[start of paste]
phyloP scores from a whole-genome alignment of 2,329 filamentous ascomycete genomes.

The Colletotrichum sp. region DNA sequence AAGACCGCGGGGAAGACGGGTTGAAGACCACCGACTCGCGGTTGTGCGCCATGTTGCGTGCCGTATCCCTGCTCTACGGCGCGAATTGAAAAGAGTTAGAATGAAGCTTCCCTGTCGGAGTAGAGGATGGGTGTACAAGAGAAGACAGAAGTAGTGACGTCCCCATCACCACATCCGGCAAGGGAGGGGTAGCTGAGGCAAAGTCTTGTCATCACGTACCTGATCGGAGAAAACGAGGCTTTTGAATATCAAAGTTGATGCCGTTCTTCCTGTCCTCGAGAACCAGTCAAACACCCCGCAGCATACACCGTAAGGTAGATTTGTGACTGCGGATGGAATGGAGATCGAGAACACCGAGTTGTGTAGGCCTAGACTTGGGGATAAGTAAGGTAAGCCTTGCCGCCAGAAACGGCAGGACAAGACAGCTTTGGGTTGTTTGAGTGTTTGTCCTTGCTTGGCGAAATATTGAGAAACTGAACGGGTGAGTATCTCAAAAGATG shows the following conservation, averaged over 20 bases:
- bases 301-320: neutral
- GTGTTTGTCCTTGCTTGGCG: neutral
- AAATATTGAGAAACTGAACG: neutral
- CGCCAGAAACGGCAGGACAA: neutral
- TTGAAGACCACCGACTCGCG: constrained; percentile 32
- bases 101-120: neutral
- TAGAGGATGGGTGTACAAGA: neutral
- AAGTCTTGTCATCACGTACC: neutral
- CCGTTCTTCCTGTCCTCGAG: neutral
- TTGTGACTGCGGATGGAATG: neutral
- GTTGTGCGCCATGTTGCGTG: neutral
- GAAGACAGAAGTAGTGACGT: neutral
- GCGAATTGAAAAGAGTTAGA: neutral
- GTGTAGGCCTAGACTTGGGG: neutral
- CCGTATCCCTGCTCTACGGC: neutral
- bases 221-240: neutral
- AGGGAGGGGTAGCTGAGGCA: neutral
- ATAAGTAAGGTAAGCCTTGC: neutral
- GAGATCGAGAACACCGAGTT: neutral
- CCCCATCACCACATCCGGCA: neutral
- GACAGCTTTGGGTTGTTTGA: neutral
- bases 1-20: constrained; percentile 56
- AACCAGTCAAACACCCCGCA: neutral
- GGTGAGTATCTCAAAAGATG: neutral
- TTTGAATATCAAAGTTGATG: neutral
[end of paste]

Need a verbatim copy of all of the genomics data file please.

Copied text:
phyloP scores from a whole-genome alignment of 2,329 filamentous ascomycete genomes.

The Colletotrichum sp. region DNA sequence AAGACCGCGGGGAAGACGGGTTGAAGACCACCGACTCGCGGTTGTGCGCCATGTTGCGTGCCGTATCCCTGCTCTACGGCGCGAATTGAAAAGAGTTAGAATGAAGCTTCCCTGTCGGAGTAGAGGATGGGTGTACAAGAGAAGACAGAAGTAGTGACGTCCCCATCACCACATCCGGCAAGGGAGGGGTAGCTGAGGCAAAGTCTTGTCATCACGTACCTGATCGGAGAAAACGAGGCTTTTGAATATCAAAGTTGATGCCGTTCTTCCTGTCCTCGAGAACCAGTCAAACACCCCGCAGCATACACCGTAAGGTAGATTTGTGACTGCGGATGGAATGGAGATCGAGAACACCGAGTTGTGTAGGCCTAGACTTGGGGATAAGTAAGGTAAGCCTTGCCGCCAGAAACGGCAGGACAAGACAGCTTTGGGTTGTTTGAGTGTTTGTCCTTGCTTGGCGAAATATTGAGAAACTGAACGGGTGAGTATCTCAAAAGATG shows the following conservation, averaged over 20 bases:
- bases 301-320: neutral
- GTGTTTGTCCTTGCTTGGCG: neutral
- AAATATTGAGAAACTGAACG: neutral
- CGCCAGAAACGGCAGGACAA: neutral
- TTGAAGACCACCGACTCGCG: constrained; percentile 32
- bases 101-120: neutral
- TAGAGGATGGGTGTACAAGA: neutral
- AAGTCTTGTCATCACGTACC: neutral
- CCGTTCTTCCTGTCCTCGAG: neutral
- TTGTGACTGCGGATGGAATG: neutral
- GTTGTGCGCCATGTTGCGTG: neutral
- GAAGACAGAAGTAGTGACGT: neutral
- GCGAATTGAAAAGAGTTAGA: neutral
- GTGTAGGCCTAGACTTGGGG: neutral
- CCGTATCCCTGCTCTACGGC: neutral
- bases 221-240: neutral
- AGGGAGGGGTAGCTGAGGCA: neutral
- ATAAGTAAGGTAAGCCTTGC: neutral
- GAGATCGAGAACACCGAGTT: neutral
- CCCCATCACCACATCCGGCA: neutral
- GACAGCTTTGGGTTGTTTGA: neutral
- bases 1-20: constrained; percentile 56
- AACCAGTCAAACACCCCGCA: neutral
- GGTGAGTATCTCAAAAGATG: neutral
- TTTGAATATCAAAGTTGATG: neutral